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July 1, 2011 by musehick

I have been revisiting the world of the Brother’s Quay, who I think are my favourite animators. I was talking to my wife about them the other night and I kind of came to a realisation about why I like them – why I like a lot of the things that I like. There animation, made using stop-gap animation techniques, is very physical (very organic) and the models they use and the world they move their characters through feels used; it feels lived in, and that is where it derives its authenticity from.

I never really bought the whole idea of pristine worlds – either futures or present day dramas where everything looks like someone pops out every two seconds to polish it. This is why the original Star Wars films worked for me – because the idea of a used future was in full swing … sure, these guys had weird powers and all that but the machines that they used to work with got dirty; the robots and the machinery looked like they might rust to the point where they fell apart.

I think the same reason has something to do with why Batman worked for me and Superman didn’t – Superman never got his hands dirty and it never seemed like he was doing a real job; Batman was tough and gritty and realistic to the degree that the shit he was doing that was messy made a mess. Things don’t stay hermetically sealed off from the grimy world with which they interact. It’s the difference between a Hollywood film where the characters play out the same storyline of boys meets girl, gets girl loses girl and has the emotional depth of a saucer of milk, versus a film where people actually go through something and change; and by change I don’t mean some facile surface-deep change that involves coming their hair in a different way and wearing a cocktail dress instead of dungarees.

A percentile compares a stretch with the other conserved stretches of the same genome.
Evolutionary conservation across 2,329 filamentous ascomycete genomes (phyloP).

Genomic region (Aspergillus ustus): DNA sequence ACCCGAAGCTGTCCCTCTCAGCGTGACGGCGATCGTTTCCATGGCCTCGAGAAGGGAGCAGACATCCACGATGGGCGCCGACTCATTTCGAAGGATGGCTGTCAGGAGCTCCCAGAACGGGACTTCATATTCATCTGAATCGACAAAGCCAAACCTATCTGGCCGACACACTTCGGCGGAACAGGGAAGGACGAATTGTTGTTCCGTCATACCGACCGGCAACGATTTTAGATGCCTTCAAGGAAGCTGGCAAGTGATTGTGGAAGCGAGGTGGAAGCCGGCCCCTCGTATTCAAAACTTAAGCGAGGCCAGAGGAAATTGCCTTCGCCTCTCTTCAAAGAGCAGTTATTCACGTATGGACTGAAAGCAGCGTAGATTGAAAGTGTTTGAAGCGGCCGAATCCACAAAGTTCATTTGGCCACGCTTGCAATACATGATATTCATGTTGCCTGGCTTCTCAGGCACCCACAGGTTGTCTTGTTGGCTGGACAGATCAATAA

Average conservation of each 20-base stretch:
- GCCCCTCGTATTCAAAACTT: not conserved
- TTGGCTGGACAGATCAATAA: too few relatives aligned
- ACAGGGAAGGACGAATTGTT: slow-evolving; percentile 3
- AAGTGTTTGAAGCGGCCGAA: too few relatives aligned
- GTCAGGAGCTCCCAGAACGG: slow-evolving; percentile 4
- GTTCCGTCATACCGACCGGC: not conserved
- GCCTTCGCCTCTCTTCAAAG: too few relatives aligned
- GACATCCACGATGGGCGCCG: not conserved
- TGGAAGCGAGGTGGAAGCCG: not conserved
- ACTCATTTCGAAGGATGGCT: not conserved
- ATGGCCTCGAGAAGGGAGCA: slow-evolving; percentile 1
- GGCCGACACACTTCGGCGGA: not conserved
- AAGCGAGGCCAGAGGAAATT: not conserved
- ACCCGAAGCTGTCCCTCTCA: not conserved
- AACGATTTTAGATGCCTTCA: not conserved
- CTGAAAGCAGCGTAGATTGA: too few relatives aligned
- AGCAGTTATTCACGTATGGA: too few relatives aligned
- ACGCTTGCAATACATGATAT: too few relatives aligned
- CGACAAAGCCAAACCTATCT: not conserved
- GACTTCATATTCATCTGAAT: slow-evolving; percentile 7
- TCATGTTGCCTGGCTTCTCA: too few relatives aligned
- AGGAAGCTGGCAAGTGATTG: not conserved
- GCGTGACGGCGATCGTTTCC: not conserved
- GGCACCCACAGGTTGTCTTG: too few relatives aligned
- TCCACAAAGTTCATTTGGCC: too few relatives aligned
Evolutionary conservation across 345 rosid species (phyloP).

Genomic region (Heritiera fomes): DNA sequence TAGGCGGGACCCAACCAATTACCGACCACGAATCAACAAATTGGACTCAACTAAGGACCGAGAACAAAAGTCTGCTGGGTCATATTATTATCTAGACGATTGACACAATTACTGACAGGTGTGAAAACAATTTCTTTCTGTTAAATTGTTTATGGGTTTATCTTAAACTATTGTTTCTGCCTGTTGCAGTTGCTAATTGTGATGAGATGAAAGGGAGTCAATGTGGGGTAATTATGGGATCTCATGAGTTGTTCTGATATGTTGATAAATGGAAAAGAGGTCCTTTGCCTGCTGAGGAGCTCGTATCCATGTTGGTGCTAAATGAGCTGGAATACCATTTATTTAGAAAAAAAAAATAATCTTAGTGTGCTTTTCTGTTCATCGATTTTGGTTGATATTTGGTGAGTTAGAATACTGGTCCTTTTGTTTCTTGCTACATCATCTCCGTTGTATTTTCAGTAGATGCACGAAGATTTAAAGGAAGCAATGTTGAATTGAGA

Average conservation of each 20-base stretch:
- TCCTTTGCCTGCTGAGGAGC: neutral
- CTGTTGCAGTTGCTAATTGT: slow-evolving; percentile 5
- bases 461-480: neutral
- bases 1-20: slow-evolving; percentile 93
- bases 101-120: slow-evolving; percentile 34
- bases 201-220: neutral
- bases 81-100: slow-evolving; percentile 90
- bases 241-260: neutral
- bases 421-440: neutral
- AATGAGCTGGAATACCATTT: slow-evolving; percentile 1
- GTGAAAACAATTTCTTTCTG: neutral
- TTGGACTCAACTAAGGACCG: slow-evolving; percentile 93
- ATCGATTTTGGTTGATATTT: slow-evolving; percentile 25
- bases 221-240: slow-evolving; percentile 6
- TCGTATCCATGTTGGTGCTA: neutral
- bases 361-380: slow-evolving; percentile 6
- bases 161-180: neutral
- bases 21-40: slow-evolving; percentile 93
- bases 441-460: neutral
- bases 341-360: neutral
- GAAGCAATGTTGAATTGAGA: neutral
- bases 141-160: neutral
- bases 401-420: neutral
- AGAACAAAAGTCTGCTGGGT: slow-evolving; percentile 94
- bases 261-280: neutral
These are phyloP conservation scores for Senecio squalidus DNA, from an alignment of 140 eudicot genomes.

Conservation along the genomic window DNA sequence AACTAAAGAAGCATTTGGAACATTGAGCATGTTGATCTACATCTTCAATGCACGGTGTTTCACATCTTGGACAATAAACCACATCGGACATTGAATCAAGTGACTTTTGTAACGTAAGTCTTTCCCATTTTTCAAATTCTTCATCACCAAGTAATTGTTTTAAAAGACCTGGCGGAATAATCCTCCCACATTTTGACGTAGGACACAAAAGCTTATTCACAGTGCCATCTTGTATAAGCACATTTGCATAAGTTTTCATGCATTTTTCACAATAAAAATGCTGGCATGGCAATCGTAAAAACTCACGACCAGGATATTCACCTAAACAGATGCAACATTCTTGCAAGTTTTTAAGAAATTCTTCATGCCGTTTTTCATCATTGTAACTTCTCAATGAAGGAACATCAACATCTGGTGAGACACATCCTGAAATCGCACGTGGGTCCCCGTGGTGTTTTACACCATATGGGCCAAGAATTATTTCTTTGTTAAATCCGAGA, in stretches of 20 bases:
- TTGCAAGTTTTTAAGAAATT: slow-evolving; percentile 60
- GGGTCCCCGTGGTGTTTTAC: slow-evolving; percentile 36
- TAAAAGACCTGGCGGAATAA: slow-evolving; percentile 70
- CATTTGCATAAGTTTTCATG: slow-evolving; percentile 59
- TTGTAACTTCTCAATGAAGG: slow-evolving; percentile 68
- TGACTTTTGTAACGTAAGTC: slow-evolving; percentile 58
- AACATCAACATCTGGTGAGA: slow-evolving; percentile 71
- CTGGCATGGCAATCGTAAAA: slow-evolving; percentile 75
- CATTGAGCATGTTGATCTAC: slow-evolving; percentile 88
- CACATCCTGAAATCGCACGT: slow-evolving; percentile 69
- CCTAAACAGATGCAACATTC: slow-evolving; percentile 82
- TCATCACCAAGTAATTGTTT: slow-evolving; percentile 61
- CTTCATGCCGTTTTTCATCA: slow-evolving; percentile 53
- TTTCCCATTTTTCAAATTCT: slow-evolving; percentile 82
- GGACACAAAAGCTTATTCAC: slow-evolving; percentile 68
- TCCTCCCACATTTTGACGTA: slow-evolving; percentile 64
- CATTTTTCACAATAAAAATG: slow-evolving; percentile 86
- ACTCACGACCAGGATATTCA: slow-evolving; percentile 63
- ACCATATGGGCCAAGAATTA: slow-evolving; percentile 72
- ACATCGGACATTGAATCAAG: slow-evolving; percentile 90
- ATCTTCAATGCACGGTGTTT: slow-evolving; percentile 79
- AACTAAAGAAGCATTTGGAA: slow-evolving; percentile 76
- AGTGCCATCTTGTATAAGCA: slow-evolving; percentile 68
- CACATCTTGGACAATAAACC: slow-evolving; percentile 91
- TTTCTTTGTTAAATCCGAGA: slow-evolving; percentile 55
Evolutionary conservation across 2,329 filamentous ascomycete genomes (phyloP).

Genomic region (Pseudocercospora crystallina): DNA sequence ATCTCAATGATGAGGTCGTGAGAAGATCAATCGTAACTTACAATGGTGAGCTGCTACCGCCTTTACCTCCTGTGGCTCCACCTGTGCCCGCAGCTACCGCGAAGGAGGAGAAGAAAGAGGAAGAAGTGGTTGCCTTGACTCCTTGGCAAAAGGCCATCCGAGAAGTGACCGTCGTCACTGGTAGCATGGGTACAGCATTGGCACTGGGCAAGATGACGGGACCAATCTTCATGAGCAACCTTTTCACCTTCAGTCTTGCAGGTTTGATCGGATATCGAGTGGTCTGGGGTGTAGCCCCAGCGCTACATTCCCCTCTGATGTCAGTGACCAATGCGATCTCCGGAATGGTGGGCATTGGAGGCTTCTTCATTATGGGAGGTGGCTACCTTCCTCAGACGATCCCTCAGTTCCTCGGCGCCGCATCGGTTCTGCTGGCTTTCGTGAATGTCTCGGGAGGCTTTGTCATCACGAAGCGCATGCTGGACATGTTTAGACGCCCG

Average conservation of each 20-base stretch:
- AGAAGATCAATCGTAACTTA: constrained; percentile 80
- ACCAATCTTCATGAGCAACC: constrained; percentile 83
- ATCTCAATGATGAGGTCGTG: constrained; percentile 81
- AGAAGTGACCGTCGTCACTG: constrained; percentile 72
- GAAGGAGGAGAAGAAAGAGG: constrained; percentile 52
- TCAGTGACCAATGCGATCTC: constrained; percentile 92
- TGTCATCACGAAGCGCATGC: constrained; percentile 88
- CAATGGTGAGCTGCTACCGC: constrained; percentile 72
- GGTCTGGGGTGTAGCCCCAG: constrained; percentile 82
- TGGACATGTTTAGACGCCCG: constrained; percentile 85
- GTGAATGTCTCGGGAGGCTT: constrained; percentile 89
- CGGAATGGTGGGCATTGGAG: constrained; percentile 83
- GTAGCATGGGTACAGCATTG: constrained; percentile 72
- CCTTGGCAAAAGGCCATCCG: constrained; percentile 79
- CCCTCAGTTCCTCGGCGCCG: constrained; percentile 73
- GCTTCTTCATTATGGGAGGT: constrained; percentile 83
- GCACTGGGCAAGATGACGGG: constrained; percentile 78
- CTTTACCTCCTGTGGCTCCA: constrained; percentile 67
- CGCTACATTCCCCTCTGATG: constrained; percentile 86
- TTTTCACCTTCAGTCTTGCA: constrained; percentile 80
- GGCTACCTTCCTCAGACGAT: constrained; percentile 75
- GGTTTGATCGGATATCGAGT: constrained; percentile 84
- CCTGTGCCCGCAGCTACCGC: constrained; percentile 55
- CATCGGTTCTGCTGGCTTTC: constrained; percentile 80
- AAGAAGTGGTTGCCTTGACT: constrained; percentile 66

The Brother’s Quay collection “Phantom Museum’ taps into a lot of areas which I am interested in. All of these films would work well as Tool videos – something you can see if you look for ‘Street Of Crocodiles’ on youtube. They plug into a visual narrative that wouldn’t be out of place with a Hauntology soundtrack. They conjure up that same feeling that watching old silent movies like  Battleship Potemkin stir in me. They also, and perhaps given the nostalgia driven bent culture has run on for more than half of my life this is most important, they connect to that sensibility which informed shows like Bagpuss, The Flumps, and the Clangers – a feeling which instantly makes the thing you are watching feel like it was dug up out some radioactive rubbish dump that contains secrets about long lost worlds that once existed; an archive of the suubconcious … dark children’s fairy story dreams stained sepia soundtracked by a broken player piano.

It’s inspired a lot of things I have written – this aesthetic; cobwebs and rust and the wonder of exploring an attic and finding treasure.

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